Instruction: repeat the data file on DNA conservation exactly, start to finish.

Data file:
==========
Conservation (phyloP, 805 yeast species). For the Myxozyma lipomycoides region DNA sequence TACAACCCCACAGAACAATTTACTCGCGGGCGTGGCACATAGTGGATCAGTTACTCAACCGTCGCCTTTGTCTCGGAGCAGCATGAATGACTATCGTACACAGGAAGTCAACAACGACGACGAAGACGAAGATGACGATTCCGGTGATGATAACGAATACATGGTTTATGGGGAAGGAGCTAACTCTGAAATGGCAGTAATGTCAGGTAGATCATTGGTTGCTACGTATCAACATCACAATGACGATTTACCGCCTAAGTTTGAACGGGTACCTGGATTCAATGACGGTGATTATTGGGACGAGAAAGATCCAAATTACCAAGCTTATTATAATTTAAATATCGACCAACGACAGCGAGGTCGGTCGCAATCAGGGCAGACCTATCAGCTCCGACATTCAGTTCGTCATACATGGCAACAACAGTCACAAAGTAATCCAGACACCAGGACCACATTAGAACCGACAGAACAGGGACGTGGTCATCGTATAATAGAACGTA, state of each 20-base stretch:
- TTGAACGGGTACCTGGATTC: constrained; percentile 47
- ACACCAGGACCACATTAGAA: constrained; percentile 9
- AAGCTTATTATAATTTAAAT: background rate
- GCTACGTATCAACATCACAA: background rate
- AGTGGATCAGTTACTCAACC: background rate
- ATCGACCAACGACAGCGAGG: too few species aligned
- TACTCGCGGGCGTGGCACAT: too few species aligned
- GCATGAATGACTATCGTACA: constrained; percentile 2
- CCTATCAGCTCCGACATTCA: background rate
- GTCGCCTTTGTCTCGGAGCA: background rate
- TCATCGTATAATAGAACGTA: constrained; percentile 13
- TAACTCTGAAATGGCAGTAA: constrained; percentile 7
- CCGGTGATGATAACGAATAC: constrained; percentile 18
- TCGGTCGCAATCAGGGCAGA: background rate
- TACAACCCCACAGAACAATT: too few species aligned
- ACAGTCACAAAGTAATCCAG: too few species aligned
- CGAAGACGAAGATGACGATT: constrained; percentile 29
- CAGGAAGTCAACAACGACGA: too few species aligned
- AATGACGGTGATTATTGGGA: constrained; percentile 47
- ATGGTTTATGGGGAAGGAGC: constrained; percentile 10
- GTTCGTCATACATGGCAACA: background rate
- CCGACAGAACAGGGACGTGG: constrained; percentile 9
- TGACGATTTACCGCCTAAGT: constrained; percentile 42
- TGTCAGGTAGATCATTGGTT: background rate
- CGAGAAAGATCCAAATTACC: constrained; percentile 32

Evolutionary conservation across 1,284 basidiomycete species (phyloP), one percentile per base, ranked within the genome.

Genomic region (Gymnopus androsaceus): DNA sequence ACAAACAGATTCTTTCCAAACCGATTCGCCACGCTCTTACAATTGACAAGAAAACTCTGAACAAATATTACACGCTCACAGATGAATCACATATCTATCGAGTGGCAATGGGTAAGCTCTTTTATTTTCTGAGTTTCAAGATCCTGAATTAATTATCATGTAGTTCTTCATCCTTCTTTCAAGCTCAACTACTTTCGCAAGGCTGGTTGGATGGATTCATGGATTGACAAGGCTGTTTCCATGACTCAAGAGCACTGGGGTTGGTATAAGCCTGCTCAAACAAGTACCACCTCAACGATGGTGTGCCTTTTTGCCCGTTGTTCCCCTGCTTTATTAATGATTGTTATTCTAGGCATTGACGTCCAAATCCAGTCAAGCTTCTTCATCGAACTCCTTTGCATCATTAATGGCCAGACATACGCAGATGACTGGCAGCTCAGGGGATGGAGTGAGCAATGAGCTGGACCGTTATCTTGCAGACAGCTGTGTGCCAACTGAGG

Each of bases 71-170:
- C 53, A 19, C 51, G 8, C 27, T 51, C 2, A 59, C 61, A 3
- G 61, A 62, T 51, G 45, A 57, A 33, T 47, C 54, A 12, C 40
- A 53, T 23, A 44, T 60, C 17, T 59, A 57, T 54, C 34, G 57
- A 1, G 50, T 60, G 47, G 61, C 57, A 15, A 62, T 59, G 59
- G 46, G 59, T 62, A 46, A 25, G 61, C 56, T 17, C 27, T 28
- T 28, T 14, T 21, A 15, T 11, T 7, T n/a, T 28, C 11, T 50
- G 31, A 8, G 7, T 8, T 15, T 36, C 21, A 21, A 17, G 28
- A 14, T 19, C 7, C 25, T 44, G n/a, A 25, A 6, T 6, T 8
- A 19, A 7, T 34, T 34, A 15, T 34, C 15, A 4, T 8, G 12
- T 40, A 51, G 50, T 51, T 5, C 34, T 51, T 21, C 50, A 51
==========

Conservation (phyloP, 805 yeast species). For the Myxozyma lipomycoides region DNA sequence TACAACCCCACAGAACAATTTACTCGCGGGCGTGGCACATAGTGGATCAGTTACTCAACCGTCGCCTTTGTCTCGGAGCAGCATGAATGACTATCGTACACAGGAAGTCAACAACGACGACGAAGACGAAGATGACGATTCCGGTGATGATAACGAATACATGGTTTATGGGGAAGGAGCTAACTCTGAAATGGCAGTAATGTCAGGTAGATCATTGGTTGCTACGTATCAACATCACAATGACGATTTACCGCCTAAGTTTGAACGGGTACCTGGATTCAATGACGGTGATTATTGGGACGAGAAAGATCCAAATTACCAAGCTTATTATAATTTAAATATCGACCAACGACAGCGAGGTCGGTCGCAATCAGGGCAGACCTATCAGCTCCGACATTCAGTTCGTCATACATGGCAACAACAGTCACAAAGTAATCCAGACACCAGGACCACATTAGAACCGACAGAACAGGGACGTGGTCATCGTATAATAGAACGTA, state of each 20-base stretch:
- TTGAACGGGTACCTGGATTC: constrained; percentile 47
- ACACCAGGACCACATTAGAA: constrained; percentile 9
- AAGCTTATTATAATTTAAAT: background rate
- GCTACGTATCAACATCACAA: background rate
- AGTGGATCAGTTACTCAACC: background rate
- ATCGACCAACGACAGCGAGG: too few species aligned
- TACTCGCGGGCGTGGCACAT: too few species aligned
- GCATGAATGACTATCGTACA: constrained; percentile 2
- CCTATCAGCTCCGACATTCA: background rate
- GTCGCCTTTGTCTCGGAGCA: background rate
- TCATCGTATAATAGAACGTA: constrained; percentile 13
- TAACTCTGAAATGGCAGTAA: constrained; percentile 7
- CCGGTGATGATAACGAATAC: constrained; percentile 18
- TCGGTCGCAATCAGGGCAGA: background rate
- TACAACCCCACAGAACAATT: too few species aligned
- ACAGTCACAAAGTAATCCAG: too few species aligned
- CGAAGACGAAGATGACGATT: constrained; percentile 29
- CAGGAAGTCAACAACGACGA: too few species aligned
- AATGACGGTGATTATTGGGA: constrained; percentile 47
- ATGGTTTATGGGGAAGGAGC: constrained; percentile 10
- GTTCGTCATACATGGCAACA: background rate
- CCGACAGAACAGGGACGTGG: constrained; percentile 9
- TGACGATTTACCGCCTAAGT: constrained; percentile 42
- TGTCAGGTAGATCATTGGTT: background rate
- CGAGAAAGATCCAAATTACC: constrained; percentile 32

Evolutionary conservation across 1,284 basidiomycete species (phyloP), one percentile per base, ranked within the genome.

Genomic region (Gymnopus androsaceus): DNA sequence ACAAACAGATTCTTTCCAAACCGATTCGCCACGCTCTTACAATTGACAAGAAAACTCTGAACAAATATTACACGCTCACAGATGAATCACATATCTATCGAGTGGCAATGGGTAAGCTCTTTTATTTTCTGAGTTTCAAGATCCTGAATTAATTATCATGTAGTTCTTCATCCTTCTTTCAAGCTCAACTACTTTCGCAAGGCTGGTTGGATGGATTCATGGATTGACAAGGCTGTTTCCATGACTCAAGAGCACTGGGGTTGGTATAAGCCTGCTCAAACAAGTACCACCTCAACGATGGTGTGCCTTTTTGCCCGTTGTTCCCCTGCTTTATTAATGATTGTTATTCTAGGCATTGACGTCCAAATCCAGTCAAGCTTCTTCATCGAACTCCTTTGCATCATTAATGGCCAGACATACGCAGATGACTGGCAGCTCAGGGGATGGAGTGAGCAATGAGCTGGACCGTTATCTTGCAGACAGCTGTGTGCCAACTGAGG

Each of bases 71-170:
- C 53, A 19, C 51, G 8, C 27, T 51, C 2, A 59, C 61, A 3
- G 61, A 62, T 51, G 45, A 57, A 33, T 47, C 54, A 12, C 40
- A 53, T 23, A 44, T 60, C 17, T 59, A 57, T 54, C 34, G 57
- A 1, G 50, T 60, G 47, G 61, C 57, A 15, A 62, T 59, G 59
- G 46, G 59, T 62, A 46, A 25, G 61, C 56, T 17, C 27, T 28
- T 28, T 14, T 21, A 15, T 11, T 7, T n/a, T 28, C 11, T 50
- G 31, A 8, G 7, T 8, T 15, T 36, C 21, A 21, A 17, G 28
- A 14, T 19, C 7, C 25, T 44, G n/a, A 25, A 6, T 6, T 8
- A 19, A 7, T 34, T 34, A 15, T 34, C 15, A 4, T 8, G 12
- T 40, A 51, G 50, T 51, T 5, C 34, T 51, T 21, C 50, A 51